• Involvement and participation: People living with HIV and AIDS, children, adolescents
and youth as well as other key populations and members of the community should be
adequately consulted and supported to participate at all levels of SRH and HIV integration

• Equality and non-discrimination: Policies, programmes and services should uphold non-discrimination practices in all situations, regardless of HIV status, age, sex, gender, sexual
orientation, religion, and sociocultural and economic status;

• Partnerships and holistic approach: Ensure the provision of comprehensive information
and services for SRH, HIV and AIDS and address the related social and economic
determinants through engaging in meaningful partnerships and networks with clearly
defined roles and responsibilities;

• Evidence-based and context-specific: Implementation of SRH and HIV integration
interventions should be guided by evidence and contextualised to country-specific needs,
to ensure sustainability and ownership; and

• Equity and accessibility: The importance of ensuring universal access to SRH and HIV
integrated services by all is recognised, including the particular needs of key populations in
the provision of service.

The role of parliamentarians in ensuring integration of HIV and
SRH services

There is an important role for parliamentarians to play in helping implement the minimum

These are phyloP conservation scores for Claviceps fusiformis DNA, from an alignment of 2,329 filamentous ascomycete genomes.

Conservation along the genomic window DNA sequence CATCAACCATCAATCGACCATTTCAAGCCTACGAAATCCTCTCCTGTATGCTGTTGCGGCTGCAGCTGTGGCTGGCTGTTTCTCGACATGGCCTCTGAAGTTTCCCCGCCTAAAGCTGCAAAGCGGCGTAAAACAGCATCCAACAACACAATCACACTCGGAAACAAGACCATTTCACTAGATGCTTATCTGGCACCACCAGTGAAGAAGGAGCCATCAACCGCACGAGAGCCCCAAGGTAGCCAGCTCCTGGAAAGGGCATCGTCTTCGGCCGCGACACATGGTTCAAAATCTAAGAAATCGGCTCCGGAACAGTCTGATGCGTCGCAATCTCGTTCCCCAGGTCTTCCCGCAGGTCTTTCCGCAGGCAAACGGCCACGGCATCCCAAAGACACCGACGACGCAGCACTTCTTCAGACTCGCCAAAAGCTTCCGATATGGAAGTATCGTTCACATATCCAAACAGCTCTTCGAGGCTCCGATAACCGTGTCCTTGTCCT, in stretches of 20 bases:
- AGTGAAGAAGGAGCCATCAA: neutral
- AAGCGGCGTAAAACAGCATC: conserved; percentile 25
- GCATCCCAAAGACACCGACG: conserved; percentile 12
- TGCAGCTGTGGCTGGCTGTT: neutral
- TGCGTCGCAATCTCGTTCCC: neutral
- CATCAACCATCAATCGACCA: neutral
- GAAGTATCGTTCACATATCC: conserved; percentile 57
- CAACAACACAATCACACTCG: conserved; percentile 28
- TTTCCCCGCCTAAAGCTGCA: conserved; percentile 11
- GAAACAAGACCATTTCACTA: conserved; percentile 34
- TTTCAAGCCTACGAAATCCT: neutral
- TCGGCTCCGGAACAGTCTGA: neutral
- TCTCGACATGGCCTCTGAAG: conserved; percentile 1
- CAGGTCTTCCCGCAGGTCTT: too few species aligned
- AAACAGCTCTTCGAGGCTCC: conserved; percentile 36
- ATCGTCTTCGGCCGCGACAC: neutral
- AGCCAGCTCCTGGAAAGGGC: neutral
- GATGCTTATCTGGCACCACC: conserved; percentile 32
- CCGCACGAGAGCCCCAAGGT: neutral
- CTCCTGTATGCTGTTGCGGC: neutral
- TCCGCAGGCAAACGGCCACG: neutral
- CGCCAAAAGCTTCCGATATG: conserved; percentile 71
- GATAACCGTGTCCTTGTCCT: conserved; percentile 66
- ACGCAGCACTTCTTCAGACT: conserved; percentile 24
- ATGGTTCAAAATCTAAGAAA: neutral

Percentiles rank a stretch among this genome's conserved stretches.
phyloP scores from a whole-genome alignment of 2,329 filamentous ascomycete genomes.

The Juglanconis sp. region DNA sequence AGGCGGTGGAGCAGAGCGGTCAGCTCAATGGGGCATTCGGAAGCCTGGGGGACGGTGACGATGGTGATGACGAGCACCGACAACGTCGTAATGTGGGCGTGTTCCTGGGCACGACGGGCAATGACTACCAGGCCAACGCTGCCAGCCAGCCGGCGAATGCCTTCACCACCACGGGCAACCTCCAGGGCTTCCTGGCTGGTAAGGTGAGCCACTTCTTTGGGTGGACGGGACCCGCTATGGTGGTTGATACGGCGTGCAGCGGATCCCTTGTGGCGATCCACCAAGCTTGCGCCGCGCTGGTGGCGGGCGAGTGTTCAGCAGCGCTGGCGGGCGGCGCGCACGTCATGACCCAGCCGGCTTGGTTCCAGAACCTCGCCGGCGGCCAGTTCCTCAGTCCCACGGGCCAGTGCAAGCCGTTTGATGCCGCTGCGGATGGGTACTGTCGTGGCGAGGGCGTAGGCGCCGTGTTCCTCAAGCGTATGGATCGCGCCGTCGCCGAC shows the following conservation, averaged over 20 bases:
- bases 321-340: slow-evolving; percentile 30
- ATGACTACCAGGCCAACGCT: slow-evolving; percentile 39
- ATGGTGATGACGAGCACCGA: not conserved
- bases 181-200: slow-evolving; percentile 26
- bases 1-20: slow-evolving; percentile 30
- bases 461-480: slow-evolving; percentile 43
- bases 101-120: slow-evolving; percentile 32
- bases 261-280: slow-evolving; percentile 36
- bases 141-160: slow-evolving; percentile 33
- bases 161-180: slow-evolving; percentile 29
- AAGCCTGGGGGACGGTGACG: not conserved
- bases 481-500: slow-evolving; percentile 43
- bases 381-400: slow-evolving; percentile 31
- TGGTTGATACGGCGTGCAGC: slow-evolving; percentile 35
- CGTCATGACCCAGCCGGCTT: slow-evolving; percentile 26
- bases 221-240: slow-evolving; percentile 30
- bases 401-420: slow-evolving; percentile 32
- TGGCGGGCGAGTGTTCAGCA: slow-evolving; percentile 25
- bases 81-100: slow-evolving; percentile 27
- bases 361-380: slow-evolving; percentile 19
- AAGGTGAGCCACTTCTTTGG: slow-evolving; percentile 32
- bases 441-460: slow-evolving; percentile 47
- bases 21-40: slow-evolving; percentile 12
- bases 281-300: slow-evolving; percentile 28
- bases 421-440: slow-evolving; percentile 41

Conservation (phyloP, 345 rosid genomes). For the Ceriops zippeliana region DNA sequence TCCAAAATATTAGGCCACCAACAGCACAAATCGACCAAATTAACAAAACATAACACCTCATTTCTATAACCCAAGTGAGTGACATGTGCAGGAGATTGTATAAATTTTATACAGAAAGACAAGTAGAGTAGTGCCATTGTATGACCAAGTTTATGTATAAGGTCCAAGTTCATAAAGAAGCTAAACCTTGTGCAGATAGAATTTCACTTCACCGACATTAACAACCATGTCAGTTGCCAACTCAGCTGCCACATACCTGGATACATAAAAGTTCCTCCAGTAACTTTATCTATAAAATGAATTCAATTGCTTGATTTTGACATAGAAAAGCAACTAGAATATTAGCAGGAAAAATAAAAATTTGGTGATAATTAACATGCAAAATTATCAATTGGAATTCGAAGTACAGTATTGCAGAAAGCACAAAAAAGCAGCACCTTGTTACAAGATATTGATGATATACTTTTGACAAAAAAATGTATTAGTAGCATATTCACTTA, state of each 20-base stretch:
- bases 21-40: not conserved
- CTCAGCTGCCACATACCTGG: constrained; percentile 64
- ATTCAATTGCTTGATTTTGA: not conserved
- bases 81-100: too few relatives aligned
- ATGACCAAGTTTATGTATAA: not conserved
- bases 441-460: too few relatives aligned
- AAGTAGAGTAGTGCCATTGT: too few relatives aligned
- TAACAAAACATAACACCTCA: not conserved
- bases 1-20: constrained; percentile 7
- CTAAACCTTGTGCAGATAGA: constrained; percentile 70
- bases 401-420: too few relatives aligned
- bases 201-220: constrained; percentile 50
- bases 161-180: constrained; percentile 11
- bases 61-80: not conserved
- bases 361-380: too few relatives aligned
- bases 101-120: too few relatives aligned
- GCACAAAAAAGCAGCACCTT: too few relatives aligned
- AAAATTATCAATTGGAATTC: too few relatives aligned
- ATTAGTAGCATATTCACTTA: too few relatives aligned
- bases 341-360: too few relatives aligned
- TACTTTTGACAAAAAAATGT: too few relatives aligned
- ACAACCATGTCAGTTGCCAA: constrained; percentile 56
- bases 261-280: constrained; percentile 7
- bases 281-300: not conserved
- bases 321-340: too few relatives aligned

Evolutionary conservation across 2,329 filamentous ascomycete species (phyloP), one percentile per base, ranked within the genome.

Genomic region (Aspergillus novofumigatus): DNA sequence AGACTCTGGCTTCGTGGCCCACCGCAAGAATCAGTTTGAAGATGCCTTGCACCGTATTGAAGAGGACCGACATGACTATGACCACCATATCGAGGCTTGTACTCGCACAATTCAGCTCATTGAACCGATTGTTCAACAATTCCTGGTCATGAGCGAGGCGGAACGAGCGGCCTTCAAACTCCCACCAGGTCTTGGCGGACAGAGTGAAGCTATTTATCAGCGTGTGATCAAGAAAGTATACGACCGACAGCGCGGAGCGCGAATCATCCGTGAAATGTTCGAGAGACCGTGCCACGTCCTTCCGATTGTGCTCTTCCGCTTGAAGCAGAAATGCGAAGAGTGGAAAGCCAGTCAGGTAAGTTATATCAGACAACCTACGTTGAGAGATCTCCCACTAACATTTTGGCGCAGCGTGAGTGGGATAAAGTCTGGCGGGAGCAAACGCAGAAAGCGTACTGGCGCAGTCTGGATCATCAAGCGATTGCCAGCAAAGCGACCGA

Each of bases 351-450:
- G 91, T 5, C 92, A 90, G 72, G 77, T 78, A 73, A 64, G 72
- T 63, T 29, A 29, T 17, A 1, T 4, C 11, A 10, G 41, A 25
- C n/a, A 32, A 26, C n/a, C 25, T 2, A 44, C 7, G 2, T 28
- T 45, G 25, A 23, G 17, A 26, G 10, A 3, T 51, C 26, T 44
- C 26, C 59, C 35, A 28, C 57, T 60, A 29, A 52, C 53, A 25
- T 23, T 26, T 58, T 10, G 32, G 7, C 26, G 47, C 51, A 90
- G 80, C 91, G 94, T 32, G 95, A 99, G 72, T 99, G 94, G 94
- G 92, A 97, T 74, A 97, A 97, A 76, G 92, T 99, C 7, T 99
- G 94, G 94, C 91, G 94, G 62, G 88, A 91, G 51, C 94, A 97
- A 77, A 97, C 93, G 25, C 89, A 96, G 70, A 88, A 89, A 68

standards, both in their own countries and at a regional level. They can ensure that the principles
guiding the minimum standards infuse and inform all programming around SRH and HIV,
especially when considering budget items in parliament, and they can also help to ensure that
there is an enabling legal and policy environment to do so.

The minimum standards specifically recommend that national laws are reviewed to ensure that
they promote and do not hinder the integration of SRH and HIV services.

Parliamentarians are well
placed to initiate and conduct these reviews and can undertake the following actions:

• Conduct an assessment of legal frameworks which impact on access to SRH and HIV services
and information for adolescents and youth and key populations, especially men who have sex
with men and sex workers;

• Review or develop new legal frameworks based on the findings of the assessment;

• Review or develop new laws and legal frameworks that promote zero-rate taxation on the
importation of essential sexual and reproductive health and HIV life-saving commodities;

• Promote the local production of these commodities;

• Review, improve or/and enact new laws that address negative cultural practices that hinder
optimal access to SRH and HIV services and information;

• Review, improve or enact new laws to address GBV (including sexual violence) against women,
key populations, children, adolescents and youth; and

• Develop or enact laws that ensure access to and utilisation of SRH and HIV services by key

In addition to leveraging their roles as lawmakers, parliamentarians can also support the
implementation of the minimum standards in other ways:

• They can ensure that budget allocations include funding for the integration of SRH and HIV
services. They can also review and revise existing national and regional budgets on SRH and
HIV to ensure integrated interventions;

• They can support community outreach through public hearings, events and meetings to
engage and help educate their constituents and create a demand for SRH and HIV services in
these communities;

• They can commission or initiate research into key barriers to the integration of HIV and SRH
services; and

• They can develop accountability mechanisms to hold member states accountable for the
implementation of the minimum standards.